Auntie was a far cry from the usual amply upholstered landlady, clucking away about her customers: Alden must have been inspired to create this louche individual by the presence of the superb singing-actress Rebecca de Pont Davies, who draws every eye to her, and she is costumed and made up as though Radclyffe Hall and Vita Sackville-West had got together to see which semi-masculine attire might be the most disturbing. It’s a concept that will need time to grow on me, but as always she sang superbly, abetted by her equally disquieting nieces who go from uniformed denizens of a rather jolly prep school to squeaking Lolitas.

Felicity Palmer seems to have cornered the market in barmy ‘femmes de nom’ and her portrayal of Mrs Sedley neatly follows on from her Marquise de Berkenfeld and her Kabanicha. Leigh Melrose reminds of the Weasel in Nicholas Hytner’s National Theatre production of “The Wind in the Willows” such was his finely honed spivvery. Matthew Best provided ringing tone as Swallow, Stuart Kale was a lovably credible Rector, and Darren Jeffery a mesmerising and convincing Hobson – his scene with the drum was brilliantly done. Michael Colvin created an unusually bleak Bob Boles.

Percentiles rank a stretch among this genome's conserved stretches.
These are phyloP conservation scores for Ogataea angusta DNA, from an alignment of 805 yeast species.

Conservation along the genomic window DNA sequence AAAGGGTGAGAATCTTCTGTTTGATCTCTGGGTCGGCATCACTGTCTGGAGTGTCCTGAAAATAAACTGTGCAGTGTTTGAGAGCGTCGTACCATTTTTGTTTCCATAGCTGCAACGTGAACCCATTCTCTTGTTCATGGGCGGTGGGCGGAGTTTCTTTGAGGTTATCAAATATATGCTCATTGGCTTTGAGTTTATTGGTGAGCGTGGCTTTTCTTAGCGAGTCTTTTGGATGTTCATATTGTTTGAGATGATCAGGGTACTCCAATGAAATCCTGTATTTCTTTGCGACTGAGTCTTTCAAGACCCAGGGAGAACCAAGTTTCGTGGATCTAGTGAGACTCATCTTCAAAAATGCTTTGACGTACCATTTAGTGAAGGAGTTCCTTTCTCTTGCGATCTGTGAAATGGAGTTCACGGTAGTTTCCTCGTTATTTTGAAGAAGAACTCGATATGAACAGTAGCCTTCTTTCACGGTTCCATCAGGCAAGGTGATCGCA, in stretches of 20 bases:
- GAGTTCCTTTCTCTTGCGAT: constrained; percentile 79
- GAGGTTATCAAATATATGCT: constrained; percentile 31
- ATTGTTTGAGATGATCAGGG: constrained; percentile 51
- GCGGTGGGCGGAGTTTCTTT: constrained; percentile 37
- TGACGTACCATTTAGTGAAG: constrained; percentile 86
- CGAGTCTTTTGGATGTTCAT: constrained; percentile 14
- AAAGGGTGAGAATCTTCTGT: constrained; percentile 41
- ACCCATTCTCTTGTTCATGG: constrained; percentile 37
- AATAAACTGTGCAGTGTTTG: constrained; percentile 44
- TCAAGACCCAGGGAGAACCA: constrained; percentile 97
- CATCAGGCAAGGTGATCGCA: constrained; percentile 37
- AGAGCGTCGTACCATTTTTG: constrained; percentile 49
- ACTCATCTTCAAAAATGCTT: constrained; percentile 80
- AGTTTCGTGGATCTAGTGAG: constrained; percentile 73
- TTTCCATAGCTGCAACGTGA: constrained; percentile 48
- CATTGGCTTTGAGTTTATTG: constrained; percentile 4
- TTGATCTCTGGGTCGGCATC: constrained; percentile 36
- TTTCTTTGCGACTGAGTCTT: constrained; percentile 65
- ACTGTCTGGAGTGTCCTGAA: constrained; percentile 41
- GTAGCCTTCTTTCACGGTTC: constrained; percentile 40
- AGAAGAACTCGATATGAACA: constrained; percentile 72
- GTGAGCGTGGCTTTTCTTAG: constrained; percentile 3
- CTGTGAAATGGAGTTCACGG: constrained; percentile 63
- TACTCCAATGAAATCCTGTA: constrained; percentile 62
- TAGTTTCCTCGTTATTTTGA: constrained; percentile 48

Gerald Finley as Captain Balstrode & Stuart Skelton as Peter Grimes. ©Clive BardaEdward Gardner’s conducting was his finest hour: he coaxed wonderfully supple, lovingly phrased playing from the ENO Orchestra in the quieter passages, and amply tempestuous ones in the storm scenes. This was conducting and playing to match the singing, and in this case you can’t ask for better than that.